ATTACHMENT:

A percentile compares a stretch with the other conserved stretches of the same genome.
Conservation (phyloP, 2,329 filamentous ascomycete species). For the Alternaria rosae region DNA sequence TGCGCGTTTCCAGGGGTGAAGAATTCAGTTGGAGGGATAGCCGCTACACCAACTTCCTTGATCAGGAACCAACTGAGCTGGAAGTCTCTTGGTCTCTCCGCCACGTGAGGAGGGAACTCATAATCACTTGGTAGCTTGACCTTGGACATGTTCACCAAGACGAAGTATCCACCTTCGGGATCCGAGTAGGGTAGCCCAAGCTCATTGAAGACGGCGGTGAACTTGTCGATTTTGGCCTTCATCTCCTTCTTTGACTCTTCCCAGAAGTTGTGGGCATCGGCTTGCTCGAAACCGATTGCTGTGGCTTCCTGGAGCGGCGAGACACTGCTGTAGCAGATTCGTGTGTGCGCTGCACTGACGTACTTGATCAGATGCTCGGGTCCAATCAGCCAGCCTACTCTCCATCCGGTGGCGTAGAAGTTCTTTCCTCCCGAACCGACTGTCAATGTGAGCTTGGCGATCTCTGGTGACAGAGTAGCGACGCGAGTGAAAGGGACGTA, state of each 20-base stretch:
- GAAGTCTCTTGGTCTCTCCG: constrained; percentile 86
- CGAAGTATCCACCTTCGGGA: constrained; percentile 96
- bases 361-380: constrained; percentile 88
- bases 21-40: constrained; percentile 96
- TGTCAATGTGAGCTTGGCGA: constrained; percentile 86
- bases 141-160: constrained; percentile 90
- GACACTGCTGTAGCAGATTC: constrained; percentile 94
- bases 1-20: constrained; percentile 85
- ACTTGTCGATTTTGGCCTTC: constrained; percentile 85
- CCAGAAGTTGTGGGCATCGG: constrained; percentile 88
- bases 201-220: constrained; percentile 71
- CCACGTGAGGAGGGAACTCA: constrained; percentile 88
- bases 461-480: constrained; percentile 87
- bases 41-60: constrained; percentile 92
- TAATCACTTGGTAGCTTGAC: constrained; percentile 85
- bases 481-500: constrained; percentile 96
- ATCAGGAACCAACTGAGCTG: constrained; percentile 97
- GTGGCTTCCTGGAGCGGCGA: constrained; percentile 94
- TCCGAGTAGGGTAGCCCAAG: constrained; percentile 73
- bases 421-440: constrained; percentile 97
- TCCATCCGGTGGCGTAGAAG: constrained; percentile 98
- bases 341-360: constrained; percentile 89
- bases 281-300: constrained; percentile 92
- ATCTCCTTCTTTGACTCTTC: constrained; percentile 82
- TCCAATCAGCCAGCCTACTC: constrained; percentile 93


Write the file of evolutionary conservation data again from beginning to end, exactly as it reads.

A percentile compares a stretch with the other conserved stretches of the same genome.
Conservation (phyloP, 2,329 filamentous ascomycete species). For the Alternaria rosae region DNA sequence TGCGCGTTTCCAGGGGTGAAGAATTCAGTTGGAGGGATAGCCGCTACACCAACTTCCTTGATCAGGAACCAACTGAGCTGGAAGTCTCTTGGTCTCTCCGCCACGTGAGGAGGGAACTCATAATCACTTGGTAGCTTGACCTTGGACATGTTCACCAAGACGAAGTATCCACCTTCGGGATCCGAGTAGGGTAGCCCAAGCTCATTGAAGACGGCGGTGAACTTGTCGATTTTGGCCTTCATCTCCTTCTTTGACTCTTCCCAGAAGTTGTGGGCATCGGCTTGCTCGAAACCGATTGCTGTGGCTTCCTGGAGCGGCGAGACACTGCTGTAGCAGATTCGTGTGTGCGCTGCACTGACGTACTTGATCAGATGCTCGGGTCCAATCAGCCAGCCTACTCTCCATCCGGTGGCGTAGAAGTTCTTTCCTCCCGAACCGACTGTCAATGTGAGCTTGGCGATCTCTGGTGACAGAGTAGCGACGCGAGTGAAAGGGACGTA, state of each 20-base stretch:
- GAAGTCTCTTGGTCTCTCCG: constrained; percentile 86
- CGAAGTATCCACCTTCGGGA: constrained; percentile 96
- bases 361-380: constrained; percentile 88
- bases 21-40: constrained; percentile 96
- TGTCAATGTGAGCTTGGCGA: constrained; percentile 86
- bases 141-160: constrained; percentile 90
- GACACTGCTGTAGCAGATTC: constrained; percentile 94
- bases 1-20: constrained; percentile 85
- ACTTGTCGATTTTGGCCTTC: constrained; percentile 85
- CCAGAAGTTGTGGGCATCGG: constrained; percentile 88
- bases 201-220: constrained; percentile 71
- CCACGTGAGGAGGGAACTCA: constrained; percentile 88
- bases 461-480: constrained; percentile 87
- bases 41-60: constrained; percentile 92
- TAATCACTTGGTAGCTTGAC: constrained; percentile 85
- bases 481-500: constrained; percentile 96
- ATCAGGAACCAACTGAGCTG: constrained; percentile 97
- GTGGCTTCCTGGAGCGGCGA: constrained; percentile 94
- TCCGAGTAGGGTAGCCCAAG: constrained; percentile 73
- bases 421-440: constrained; percentile 97
- TCCATCCGGTGGCGTAGAAG: constrained; percentile 98
- bases 341-360: constrained; percentile 89
- bases 281-300: constrained; percentile 92
- ATCTCCTTCTTTGACTCTTC: constrained; percentile 82
- TCCAATCAGCCAGCCTACTC: constrained; percentile 93